September 17, 2010 10 Comments
Way back at the beginning of the ukoer programme there were discussions around including a link to a resource in JorumOpen rather than the file itself; Gareth Waller emphasised on my post at the time that “having a chain of URLs does not present any technical problems in the sense that the end resource can still be found, the problems only appear when the link chain breaks (either via a bad URL or a server not responding).” He also emphasised that “if the physical resource is submitted into Jorum, we may be able to offer enhanced searching to the end user for that particular item e.g. full text search on a pdf. If a link is submitted, we can only allow the user to search on the metadata associated with the resource.”
The issue has cropped up again recently on the JISC-REPOSITORIES mailing list where @lescarr makes the point that, of the recently announced six winners in the Jorum Learning and Teaching Competition, which are all discoverable from Jorum, none are actually deposited in the national oer repository – just metadata records with a web link to the location elsewhere on the web. Les goes on to emphasise that, while this is perfectly useful, “one of the raisons d’etre of repositories is to provide persistent, safe access to valuable material”.
There was a lot of discussion throughout the ukoer programme around the pros and cons of duplicating resources in Jorum as opposed to simply linking to resources held in other repositories/on institutional or third-party websites and also on the development of tools to harvest metadata via RSS and OAI with different projects having different preferences depending on the tools they were using and the types of resources they were releasing (see http://blogs.cetis.ac.uk/lmc/2009/12/09/oer-rss-and-jorumopen/). Responding to a clear demand from the ukoer community who understandably did not wish to dual deposit both locally and into the national repository, Jorum therefore developed a tool to harvest metadata via RSS (which I presume is why many records are metadata only).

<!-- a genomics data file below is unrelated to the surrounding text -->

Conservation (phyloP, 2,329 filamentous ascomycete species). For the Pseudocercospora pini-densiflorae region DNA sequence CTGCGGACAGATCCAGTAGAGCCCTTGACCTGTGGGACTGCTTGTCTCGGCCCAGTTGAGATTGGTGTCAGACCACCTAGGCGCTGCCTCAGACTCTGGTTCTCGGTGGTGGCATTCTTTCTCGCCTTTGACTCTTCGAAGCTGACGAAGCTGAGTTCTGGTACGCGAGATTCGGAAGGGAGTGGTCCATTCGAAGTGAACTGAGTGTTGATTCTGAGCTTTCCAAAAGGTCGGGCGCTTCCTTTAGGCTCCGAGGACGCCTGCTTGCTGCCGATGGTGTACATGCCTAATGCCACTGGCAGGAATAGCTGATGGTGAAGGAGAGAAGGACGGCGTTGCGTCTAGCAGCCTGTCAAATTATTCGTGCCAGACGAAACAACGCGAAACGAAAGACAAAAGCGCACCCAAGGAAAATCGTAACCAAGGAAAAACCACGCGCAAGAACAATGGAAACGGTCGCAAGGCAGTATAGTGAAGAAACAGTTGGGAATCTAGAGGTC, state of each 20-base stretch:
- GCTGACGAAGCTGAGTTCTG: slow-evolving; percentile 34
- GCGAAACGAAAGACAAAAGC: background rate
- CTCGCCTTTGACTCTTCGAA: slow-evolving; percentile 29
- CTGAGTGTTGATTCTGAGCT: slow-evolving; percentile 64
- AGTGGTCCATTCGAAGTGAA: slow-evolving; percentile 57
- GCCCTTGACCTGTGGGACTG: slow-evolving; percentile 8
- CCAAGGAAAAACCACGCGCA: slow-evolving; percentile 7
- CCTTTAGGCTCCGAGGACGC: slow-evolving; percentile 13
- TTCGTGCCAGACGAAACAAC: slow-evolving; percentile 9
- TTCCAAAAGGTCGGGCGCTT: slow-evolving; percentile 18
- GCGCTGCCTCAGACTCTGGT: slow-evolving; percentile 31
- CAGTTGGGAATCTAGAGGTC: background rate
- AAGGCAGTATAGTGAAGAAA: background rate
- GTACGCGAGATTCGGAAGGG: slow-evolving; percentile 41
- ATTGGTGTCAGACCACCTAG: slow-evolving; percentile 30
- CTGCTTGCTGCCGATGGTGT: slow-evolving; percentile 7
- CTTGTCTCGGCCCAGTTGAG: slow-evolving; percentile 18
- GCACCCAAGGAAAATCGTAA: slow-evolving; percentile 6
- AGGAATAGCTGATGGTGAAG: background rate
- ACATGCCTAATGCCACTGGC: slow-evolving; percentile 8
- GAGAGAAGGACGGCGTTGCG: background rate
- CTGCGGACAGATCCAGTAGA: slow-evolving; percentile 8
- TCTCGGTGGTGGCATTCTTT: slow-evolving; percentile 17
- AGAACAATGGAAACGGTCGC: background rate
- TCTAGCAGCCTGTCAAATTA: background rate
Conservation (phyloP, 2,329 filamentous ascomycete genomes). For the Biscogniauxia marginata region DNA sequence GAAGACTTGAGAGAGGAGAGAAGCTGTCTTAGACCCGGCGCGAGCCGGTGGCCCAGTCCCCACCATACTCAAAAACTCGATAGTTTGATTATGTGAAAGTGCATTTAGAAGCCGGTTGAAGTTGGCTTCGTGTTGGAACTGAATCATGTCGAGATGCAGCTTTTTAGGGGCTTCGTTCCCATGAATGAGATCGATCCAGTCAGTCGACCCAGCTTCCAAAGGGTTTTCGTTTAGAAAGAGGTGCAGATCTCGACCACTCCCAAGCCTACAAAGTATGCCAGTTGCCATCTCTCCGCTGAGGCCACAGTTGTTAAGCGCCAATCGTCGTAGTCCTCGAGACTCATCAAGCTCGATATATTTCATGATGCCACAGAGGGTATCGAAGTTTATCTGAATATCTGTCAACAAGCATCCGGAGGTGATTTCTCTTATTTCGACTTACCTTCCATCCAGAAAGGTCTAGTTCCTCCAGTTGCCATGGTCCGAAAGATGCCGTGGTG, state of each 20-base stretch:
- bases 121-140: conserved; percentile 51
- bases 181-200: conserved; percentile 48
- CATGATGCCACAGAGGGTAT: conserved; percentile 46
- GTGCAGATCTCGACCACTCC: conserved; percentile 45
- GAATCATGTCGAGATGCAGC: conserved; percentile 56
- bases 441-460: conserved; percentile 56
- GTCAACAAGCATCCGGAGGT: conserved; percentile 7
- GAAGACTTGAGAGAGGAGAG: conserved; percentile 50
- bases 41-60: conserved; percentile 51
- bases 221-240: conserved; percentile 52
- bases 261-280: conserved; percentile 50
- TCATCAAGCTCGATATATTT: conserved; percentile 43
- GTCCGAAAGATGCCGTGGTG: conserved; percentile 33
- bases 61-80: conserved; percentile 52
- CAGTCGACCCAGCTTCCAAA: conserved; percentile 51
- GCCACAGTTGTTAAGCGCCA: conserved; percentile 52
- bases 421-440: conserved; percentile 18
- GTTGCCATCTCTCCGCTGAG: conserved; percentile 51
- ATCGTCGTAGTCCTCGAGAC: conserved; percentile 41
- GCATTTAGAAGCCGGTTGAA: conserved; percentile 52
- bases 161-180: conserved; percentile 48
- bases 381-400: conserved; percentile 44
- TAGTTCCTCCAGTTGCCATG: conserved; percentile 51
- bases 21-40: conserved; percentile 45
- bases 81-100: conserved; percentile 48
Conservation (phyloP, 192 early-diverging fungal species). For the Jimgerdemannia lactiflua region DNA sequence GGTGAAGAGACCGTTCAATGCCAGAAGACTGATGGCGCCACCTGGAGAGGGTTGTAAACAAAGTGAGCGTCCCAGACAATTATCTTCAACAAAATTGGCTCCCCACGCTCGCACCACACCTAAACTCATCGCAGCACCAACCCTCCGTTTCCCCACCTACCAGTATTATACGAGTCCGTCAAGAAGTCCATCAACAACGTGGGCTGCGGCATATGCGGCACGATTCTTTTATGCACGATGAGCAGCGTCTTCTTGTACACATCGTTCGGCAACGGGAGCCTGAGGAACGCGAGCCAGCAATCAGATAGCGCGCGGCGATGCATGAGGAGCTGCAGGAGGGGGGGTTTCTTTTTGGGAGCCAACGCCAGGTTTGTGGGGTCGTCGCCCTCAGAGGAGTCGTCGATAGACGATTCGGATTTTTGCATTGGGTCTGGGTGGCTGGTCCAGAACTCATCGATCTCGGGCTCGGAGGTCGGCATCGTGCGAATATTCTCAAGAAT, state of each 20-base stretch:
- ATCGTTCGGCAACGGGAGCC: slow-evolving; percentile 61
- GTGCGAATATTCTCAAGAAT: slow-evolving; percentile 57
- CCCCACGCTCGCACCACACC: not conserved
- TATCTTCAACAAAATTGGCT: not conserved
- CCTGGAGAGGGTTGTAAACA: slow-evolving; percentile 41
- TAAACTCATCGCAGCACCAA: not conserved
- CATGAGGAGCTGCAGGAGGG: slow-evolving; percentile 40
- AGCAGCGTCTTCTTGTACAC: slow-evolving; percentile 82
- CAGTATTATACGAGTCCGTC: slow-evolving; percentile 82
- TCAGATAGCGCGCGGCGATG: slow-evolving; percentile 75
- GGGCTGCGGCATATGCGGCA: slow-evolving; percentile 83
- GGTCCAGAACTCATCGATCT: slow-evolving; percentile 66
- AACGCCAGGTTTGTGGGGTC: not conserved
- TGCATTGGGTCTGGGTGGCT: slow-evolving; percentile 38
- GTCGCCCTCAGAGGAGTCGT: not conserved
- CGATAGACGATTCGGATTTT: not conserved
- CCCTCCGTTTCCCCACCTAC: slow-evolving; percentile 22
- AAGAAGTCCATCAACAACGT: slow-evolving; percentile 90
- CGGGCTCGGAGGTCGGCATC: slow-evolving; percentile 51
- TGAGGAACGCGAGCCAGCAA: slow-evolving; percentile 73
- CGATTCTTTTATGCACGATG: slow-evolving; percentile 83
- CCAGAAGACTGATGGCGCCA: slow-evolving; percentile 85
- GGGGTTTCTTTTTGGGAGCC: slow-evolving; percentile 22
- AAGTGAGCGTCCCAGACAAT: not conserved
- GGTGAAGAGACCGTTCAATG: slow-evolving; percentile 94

Our Unicycle project, in fact, as one of the ukoer projects using a formal repository platform that makes it straightforward to export resources as IMS content packages, is one of the few projects, I think, to actually bulk upload our OERs to Jorum – however, many of the resources in our repository are themselves metadata records only that point to an external resource on leedmet.ac.uk, YouTube, joebloggs.com or wherever which clearly carries implications for preservation…Our OERs are also harvested by the xpert repository at Nottingham using OAI-PMH. Xpert is “a JISC funded rapid innovation project (summer 2009) to explore the potential of delivering and supporting a distributed repository of e-learning resources…to progress the vision of a distributed architecture of e-learning resources for sharing and re-use.” As such, there are no resources in Xpert per se, just links to resources harvested from various feeds – which means, of course, that it cannot have preservation as one of its raisons d’etre (I recently learned during a twitter conversation with the repository itself that xpert use a 404 checker that checks all their links once a week and deletes any that are broken.)
The ukoer programme was necessarily none-proscriptive around technology (apart from mandating “deposit” in Jorum Open) and, as made clear in @kavubob‘s series of posts The use of…in the ukoer programme a wide range of tools and platforms were used including but by no means limited to formal repositories – Web 2.0 technologies in particular lent themselves to the programme, even for projects like our own that did use a formal repository we were often simply curating resources on external web-sites (Web 2.0 is third party pretty much by definition and a well established source of anxiety for preservationists). What, then, are the implications for preservation of OERs and is it an elephant that we will struggle to keep in the room? To what extent does it matter if an individual resource, perhaps poorly curated, disappears from a specific web-location; if it has been “released into the wild” under Creative Commons (and it’s any good) then there is a good chance it has already been reused or duplicated elsewhere – perhaps disaggregated or modified (Lots of Copies Keep Stuff Safe)?